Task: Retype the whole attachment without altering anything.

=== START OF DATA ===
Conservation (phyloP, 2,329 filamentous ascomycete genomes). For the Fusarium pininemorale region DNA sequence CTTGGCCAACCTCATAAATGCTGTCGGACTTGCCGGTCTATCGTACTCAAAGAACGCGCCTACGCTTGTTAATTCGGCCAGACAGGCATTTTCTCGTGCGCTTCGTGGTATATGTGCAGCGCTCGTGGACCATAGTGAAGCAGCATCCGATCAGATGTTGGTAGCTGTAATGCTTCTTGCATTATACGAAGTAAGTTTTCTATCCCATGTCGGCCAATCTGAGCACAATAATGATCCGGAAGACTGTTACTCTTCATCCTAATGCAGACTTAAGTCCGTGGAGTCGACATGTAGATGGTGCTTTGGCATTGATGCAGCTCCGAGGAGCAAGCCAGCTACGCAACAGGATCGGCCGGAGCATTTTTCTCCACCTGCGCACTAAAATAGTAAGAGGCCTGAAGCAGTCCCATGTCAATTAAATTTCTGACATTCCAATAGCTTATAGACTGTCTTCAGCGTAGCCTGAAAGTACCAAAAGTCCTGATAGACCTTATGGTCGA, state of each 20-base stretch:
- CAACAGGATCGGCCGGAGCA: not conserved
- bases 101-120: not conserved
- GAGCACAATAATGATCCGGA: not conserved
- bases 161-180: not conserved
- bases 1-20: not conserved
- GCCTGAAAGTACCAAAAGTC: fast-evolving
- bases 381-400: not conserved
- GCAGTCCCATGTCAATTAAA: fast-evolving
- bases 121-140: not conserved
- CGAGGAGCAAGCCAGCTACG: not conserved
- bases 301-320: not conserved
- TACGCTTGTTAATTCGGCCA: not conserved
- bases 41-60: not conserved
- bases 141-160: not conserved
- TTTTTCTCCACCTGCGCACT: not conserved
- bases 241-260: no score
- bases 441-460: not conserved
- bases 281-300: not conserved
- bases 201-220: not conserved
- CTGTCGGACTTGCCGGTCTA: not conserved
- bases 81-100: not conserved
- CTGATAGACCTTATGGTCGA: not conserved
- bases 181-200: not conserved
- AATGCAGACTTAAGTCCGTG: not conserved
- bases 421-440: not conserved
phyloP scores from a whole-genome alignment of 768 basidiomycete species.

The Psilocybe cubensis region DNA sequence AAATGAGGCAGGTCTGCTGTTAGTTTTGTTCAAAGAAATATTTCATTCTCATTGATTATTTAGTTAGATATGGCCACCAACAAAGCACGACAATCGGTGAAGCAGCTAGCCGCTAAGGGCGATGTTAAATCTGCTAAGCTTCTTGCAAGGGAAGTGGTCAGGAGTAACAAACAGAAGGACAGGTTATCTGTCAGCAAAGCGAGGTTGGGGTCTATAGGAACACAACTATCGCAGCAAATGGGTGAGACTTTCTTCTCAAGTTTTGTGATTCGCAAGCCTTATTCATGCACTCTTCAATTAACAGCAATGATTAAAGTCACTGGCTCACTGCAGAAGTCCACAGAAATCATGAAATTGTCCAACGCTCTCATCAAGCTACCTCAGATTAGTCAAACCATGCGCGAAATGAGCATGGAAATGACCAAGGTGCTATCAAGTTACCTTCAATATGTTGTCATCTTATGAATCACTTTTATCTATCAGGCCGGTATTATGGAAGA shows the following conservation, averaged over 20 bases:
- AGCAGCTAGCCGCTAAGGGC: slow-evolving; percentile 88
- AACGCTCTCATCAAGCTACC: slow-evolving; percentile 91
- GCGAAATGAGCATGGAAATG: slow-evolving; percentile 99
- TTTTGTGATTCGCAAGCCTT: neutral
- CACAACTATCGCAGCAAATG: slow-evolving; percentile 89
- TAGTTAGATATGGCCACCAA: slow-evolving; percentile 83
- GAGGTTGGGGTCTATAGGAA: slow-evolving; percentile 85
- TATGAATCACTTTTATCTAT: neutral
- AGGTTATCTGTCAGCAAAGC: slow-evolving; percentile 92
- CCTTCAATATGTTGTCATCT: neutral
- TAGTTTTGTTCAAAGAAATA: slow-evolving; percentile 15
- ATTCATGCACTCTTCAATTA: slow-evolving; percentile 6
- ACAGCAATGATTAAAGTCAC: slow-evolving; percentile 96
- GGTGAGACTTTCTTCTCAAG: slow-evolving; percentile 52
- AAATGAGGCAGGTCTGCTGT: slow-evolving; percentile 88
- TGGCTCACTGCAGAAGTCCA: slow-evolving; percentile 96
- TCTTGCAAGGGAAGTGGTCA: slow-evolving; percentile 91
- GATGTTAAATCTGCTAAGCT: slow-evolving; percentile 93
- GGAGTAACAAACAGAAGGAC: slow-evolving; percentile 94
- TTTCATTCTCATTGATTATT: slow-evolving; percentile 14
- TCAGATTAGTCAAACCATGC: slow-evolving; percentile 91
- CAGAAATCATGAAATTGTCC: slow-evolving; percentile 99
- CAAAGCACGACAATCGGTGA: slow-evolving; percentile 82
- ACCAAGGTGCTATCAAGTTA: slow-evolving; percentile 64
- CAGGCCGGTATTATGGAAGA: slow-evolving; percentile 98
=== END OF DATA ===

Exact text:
Conservation (phyloP, 2,329 filamentous ascomycete genomes). For the Fusarium pininemorale region DNA sequence CTTGGCCAACCTCATAAATGCTGTCGGACTTGCCGGTCTATCGTACTCAAAGAACGCGCCTACGCTTGTTAATTCGGCCAGACAGGCATTTTCTCGTGCGCTTCGTGGTATATGTGCAGCGCTCGTGGACCATAGTGAAGCAGCATCCGATCAGATGTTGGTAGCTGTAATGCTTCTTGCATTATACGAAGTAAGTTTTCTATCCCATGTCGGCCAATCTGAGCACAATAATGATCCGGAAGACTGTTACTCTTCATCCTAATGCAGACTTAAGTCCGTGGAGTCGACATGTAGATGGTGCTTTGGCATTGATGCAGCTCCGAGGAGCAAGCCAGCTACGCAACAGGATCGGCCGGAGCATTTTTCTCCACCTGCGCACTAAAATAGTAAGAGGCCTGAAGCAGTCCCATGTCAATTAAATTTCTGACATTCCAATAGCTTATAGACTGTCTTCAGCGTAGCCTGAAAGTACCAAAAGTCCTGATAGACCTTATGGTCGA, state of each 20-base stretch:
- CAACAGGATCGGCCGGAGCA: not conserved
- bases 101-120: not conserved
- GAGCACAATAATGATCCGGA: not conserved
- bases 161-180: not conserved
- bases 1-20: not conserved
- GCCTGAAAGTACCAAAAGTC: fast-evolving
- bases 381-400: not conserved
- GCAGTCCCATGTCAATTAAA: fast-evolving
- bases 121-140: not conserved
- CGAGGAGCAAGCCAGCTACG: not conserved
- bases 301-320: not conserved
- TACGCTTGTTAATTCGGCCA: not conserved
- bases 41-60: not conserved
- bases 141-160: not conserved
- TTTTTCTCCACCTGCGCACT: not conserved
- bases 241-260: no score
- bases 441-460: not conserved
- bases 281-300: not conserved
- bases 201-220: not conserved
- CTGTCGGACTTGCCGGTCTA: not conserved
- bases 81-100: not conserved
- CTGATAGACCTTATGGTCGA: not conserved
- bases 181-200: not conserved
- AATGCAGACTTAAGTCCGTG: not conserved
- bases 421-440: not conserved
phyloP scores from a whole-genome alignment of 768 basidiomycete species.

The Psilocybe cubensis region DNA sequence AAATGAGGCAGGTCTGCTGTTAGTTTTGTTCAAAGAAATATTTCATTCTCATTGATTATTTAGTTAGATATGGCCACCAACAAAGCACGACAATCGGTGAAGCAGCTAGCCGCTAAGGGCGATGTTAAATCTGCTAAGCTTCTTGCAAGGGAAGTGGTCAGGAGTAACAAACAGAAGGACAGGTTATCTGTCAGCAAAGCGAGGTTGGGGTCTATAGGAACACAACTATCGCAGCAAATGGGTGAGACTTTCTTCTCAAGTTTTGTGATTCGCAAGCCTTATTCATGCACTCTTCAATTAACAGCAATGATTAAAGTCACTGGCTCACTGCAGAAGTCCACAGAAATCATGAAATTGTCCAACGCTCTCATCAAGCTACCTCAGATTAGTCAAACCATGCGCGAAATGAGCATGGAAATGACCAAGGTGCTATCAAGTTACCTTCAATATGTTGTCATCTTATGAATCACTTTTATCTATCAGGCCGGTATTATGGAAGA shows the following conservation, averaged over 20 bases:
- AGCAGCTAGCCGCTAAGGGC: slow-evolving; percentile 88
- AACGCTCTCATCAAGCTACC: slow-evolving; percentile 91
- GCGAAATGAGCATGGAAATG: slow-evolving; percentile 99
- TTTTGTGATTCGCAAGCCTT: neutral
- CACAACTATCGCAGCAAATG: slow-evolving; percentile 89
- TAGTTAGATATGGCCACCAA: slow-evolving; percentile 83
- GAGGTTGGGGTCTATAGGAA: slow-evolving; percentile 85
- TATGAATCACTTTTATCTAT: neutral
- AGGTTATCTGTCAGCAAAGC: slow-evolving; percentile 92
- CCTTCAATATGTTGTCATCT: neutral
- TAGTTTTGTTCAAAGAAATA: slow-evolving; percentile 15
- ATTCATGCACTCTTCAATTA: slow-evolving; percentile 6
- ACAGCAATGATTAAAGTCAC: slow-evolving; percentile 96
- GGTGAGACTTTCTTCTCAAG: slow-evolving; percentile 52
- AAATGAGGCAGGTCTGCTGT: slow-evolving; percentile 88
- TGGCTCACTGCAGAAGTCCA: slow-evolving; percentile 96
- TCTTGCAAGGGAAGTGGTCA: slow-evolving; percentile 91
- GATGTTAAATCTGCTAAGCT: slow-evolving; percentile 93
- GGAGTAACAAACAGAAGGAC: slow-evolving; percentile 94
- TTTCATTCTCATTGATTATT: slow-evolving; percentile 14
- TCAGATTAGTCAAACCATGC: slow-evolving; percentile 91
- CAGAAATCATGAAATTGTCC: slow-evolving; percentile 99
- CAAAGCACGACAATCGGTGA: slow-evolving; percentile 82
- ACCAAGGTGCTATCAAGTTA: slow-evolving; percentile 64
- CAGGCCGGTATTATGGAAGA: slow-evolving; percentile 98